Our Farming Approach

Different From Western Crops

Maya Forest Gardeners use a different style of a crop than Westerners. Instead of large fields growing only one item like corn, a milpa is a smaller plot of land with a large variety of crops. 

Plowed Field (left) vs Milpa (right)

What is the Milpa Cycle?

Milpa Cycle in action

The Maya use a sustainable method of farming and managing the Maya forest called the milpa cycle. The cycle spans approximately 20 years and involves the skilled selection of plant species to sustain the Maya Forest as one of the most biodiverse places in the world.

The milpa cycle transforms in stages, and grows back into a closed canopy forest at the end. At least two-thirds of the milpa is part of the forest at any point of the Milpa cycle to conserve the Maya Forest. Maya forest gardeners traditionally have more than one milpa each at different stages cycling at the same time to maximize the multifunctionality of the landscape and crop rotation that ensures diversity in product yields. 

Dominant Plants Shaping the Forest

After millennia of Maya occupying the Maya forest, there are 20 trees that economic botanists recognize as dominating the well-drained uplands. These plants often cover more than three-quarters of the area! These dominant plants occurred where the ancient Maya lived and are all useful because the Maya selected plants they needed while creating the Maya forest garden.

Since these trees, palms, and shrubs greatly differ in appearances, we included the flower portion along with their Maya and English Names for easy comparison.

Illustrations by Julia Beery


Pollinated by Insects
Used for Construction

Wild Mamey

Pollinated by Moths
Used for Food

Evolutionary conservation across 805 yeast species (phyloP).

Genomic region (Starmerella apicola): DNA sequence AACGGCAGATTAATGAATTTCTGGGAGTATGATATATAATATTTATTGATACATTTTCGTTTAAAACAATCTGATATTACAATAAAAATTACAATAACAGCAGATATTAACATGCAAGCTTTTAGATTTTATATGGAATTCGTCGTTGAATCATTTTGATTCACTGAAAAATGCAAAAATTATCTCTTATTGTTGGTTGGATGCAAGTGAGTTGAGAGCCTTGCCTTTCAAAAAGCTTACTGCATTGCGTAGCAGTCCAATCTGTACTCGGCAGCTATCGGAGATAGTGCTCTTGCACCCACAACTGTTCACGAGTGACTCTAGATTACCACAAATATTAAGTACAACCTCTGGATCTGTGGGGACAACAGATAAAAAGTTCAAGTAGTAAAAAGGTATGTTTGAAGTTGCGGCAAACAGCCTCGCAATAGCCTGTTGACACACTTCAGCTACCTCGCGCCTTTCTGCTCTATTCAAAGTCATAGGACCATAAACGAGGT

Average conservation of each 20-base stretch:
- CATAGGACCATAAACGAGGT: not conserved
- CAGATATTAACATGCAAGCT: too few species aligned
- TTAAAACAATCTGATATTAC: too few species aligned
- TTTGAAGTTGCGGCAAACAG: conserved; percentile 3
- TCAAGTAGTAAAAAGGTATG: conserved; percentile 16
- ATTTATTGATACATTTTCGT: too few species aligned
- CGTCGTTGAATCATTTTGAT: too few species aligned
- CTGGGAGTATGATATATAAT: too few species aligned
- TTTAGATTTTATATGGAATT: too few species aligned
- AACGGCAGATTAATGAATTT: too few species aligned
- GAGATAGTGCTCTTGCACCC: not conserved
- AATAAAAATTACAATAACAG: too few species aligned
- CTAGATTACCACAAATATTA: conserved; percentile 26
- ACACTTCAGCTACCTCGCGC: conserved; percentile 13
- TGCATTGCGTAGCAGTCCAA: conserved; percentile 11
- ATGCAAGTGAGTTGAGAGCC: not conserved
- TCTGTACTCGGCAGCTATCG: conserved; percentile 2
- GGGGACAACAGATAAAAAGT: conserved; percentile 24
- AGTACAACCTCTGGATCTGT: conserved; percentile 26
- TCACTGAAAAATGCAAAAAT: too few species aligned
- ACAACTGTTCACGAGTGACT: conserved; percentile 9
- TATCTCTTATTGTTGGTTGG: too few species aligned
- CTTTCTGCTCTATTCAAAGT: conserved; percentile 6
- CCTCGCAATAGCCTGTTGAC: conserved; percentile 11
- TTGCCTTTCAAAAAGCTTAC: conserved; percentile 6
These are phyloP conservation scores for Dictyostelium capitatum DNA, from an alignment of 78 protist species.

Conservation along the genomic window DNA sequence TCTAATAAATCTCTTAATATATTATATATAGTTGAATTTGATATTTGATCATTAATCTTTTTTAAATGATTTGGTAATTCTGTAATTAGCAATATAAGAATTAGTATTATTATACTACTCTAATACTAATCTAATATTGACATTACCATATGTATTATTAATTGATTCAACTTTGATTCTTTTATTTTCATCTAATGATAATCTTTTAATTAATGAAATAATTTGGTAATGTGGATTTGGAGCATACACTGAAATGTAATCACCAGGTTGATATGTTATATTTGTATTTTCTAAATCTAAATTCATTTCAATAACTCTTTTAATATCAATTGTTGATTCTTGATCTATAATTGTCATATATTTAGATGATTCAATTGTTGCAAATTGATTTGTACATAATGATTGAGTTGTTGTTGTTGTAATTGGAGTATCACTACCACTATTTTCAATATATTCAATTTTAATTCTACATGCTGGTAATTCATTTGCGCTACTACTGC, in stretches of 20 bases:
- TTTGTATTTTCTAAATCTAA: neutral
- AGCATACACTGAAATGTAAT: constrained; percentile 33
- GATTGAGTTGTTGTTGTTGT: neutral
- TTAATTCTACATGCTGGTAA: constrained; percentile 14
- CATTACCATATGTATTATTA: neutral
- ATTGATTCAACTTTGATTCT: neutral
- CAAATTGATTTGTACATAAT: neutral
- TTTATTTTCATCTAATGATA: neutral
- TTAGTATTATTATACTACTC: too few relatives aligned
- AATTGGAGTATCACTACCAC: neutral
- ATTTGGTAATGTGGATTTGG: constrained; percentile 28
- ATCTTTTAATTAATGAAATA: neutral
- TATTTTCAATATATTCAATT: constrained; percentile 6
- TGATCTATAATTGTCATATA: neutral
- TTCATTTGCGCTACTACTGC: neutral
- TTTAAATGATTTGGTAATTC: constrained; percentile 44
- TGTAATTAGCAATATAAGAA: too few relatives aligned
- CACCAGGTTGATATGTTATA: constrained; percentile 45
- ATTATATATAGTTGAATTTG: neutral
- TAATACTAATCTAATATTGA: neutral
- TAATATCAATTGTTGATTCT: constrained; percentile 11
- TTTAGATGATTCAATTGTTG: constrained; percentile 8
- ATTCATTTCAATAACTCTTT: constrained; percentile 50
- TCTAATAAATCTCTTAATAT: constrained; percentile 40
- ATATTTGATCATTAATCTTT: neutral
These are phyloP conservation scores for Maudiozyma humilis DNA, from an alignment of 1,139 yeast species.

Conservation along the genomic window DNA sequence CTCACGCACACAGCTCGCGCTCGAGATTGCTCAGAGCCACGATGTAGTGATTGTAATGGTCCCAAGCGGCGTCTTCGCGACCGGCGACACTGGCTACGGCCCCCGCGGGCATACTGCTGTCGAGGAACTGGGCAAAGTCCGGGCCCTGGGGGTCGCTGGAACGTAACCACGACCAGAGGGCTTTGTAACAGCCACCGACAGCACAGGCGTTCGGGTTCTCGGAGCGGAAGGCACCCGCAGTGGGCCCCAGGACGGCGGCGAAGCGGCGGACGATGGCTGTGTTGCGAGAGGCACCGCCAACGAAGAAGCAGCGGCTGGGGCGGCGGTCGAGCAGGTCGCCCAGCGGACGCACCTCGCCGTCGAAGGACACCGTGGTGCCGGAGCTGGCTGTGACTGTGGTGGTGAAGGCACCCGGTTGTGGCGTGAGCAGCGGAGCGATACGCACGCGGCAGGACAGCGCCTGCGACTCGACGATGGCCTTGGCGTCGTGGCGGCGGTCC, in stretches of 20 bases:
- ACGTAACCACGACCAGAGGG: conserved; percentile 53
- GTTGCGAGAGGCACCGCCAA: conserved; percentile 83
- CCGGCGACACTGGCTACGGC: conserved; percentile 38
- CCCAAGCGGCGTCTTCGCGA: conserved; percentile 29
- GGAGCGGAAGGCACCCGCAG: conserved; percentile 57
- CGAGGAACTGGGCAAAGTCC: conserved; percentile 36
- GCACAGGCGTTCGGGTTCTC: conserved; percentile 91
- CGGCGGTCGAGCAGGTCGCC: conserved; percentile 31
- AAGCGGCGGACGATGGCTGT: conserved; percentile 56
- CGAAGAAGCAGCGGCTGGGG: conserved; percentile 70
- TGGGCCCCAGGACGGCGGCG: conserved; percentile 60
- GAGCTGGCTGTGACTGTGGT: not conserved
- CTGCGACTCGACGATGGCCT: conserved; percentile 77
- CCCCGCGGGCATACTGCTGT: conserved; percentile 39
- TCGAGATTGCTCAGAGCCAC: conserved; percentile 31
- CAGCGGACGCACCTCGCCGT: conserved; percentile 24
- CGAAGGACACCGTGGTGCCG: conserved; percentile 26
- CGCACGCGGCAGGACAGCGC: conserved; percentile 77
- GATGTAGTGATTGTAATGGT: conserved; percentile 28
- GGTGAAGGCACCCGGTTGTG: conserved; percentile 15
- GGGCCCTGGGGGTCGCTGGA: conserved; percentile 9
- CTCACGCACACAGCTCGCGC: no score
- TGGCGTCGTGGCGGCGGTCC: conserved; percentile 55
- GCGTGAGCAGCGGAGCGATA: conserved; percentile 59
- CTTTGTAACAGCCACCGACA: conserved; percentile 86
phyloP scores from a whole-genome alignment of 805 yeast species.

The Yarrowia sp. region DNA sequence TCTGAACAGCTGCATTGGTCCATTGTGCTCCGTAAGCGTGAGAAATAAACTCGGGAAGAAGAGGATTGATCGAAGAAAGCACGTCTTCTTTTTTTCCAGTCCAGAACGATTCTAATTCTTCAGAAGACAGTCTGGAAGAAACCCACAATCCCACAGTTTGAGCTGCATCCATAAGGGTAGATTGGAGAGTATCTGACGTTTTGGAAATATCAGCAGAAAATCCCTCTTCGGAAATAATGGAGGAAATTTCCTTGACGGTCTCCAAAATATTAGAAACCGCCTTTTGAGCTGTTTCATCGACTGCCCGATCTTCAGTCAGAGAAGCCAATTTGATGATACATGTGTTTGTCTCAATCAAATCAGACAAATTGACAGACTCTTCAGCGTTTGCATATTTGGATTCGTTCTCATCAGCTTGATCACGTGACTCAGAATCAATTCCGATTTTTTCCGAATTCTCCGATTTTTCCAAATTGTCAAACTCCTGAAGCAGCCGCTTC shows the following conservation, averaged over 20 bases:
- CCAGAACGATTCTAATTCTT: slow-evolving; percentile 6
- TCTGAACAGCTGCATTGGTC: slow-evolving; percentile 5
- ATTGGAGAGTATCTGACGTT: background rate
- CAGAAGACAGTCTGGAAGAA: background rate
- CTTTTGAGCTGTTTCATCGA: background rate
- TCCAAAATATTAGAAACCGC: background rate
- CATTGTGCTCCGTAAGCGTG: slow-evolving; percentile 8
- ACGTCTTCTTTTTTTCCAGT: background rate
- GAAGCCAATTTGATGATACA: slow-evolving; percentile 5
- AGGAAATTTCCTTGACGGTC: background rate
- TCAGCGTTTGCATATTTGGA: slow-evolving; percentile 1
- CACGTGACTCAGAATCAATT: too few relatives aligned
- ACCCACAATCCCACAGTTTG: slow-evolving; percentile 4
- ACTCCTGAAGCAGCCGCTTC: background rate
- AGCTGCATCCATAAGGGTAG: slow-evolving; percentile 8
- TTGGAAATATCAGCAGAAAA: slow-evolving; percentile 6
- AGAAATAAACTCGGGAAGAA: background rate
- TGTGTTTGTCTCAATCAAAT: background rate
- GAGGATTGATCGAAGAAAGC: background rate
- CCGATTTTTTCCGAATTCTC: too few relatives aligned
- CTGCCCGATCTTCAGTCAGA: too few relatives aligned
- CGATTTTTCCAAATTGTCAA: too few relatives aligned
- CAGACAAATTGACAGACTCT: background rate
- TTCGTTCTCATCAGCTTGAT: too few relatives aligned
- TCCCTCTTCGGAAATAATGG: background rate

Tourist Tree

Pollinated by Bees
Used for Medicine

Box Ya
Black Zapote

Pollinated by Insects
Used for Latex

Forest Gardens as a Climate Solution

Maya forest gardeners use agricultural practices that increase yields while maximizing environmental benefits. Although these methods center around mimicking the structure of the Maya forest, their principles can be applied to different habitats.

Lowers Temperature

Reduces Erosion

Builds Soil Fertility

Conserves Water

Increases Biodiversity

To Care for Our People & Planet

Forest Gardens Builds Food Sovereignty

Milpa fields and home gardens can be a vital source of nutrition, medicine, and food security in times of food scarcity or other economic troubles. They provide a degree of self-sufficiency that reduces vulnerability to economic pitfalls like supply chain interruptions from COVID-19 and low yields from sudden market demand changes.

A home garden has more perennials than milpas and are less tall. This garden is growing bananas, flowers, and coconuts.

Controversy about the Milpa Cycle

Common myths about the milpa cycle discredit it with little evidence such as:

“Slash-and-burn destroys the habitat

“Rocky soil is undesirable”

“Milpa is just a cornfield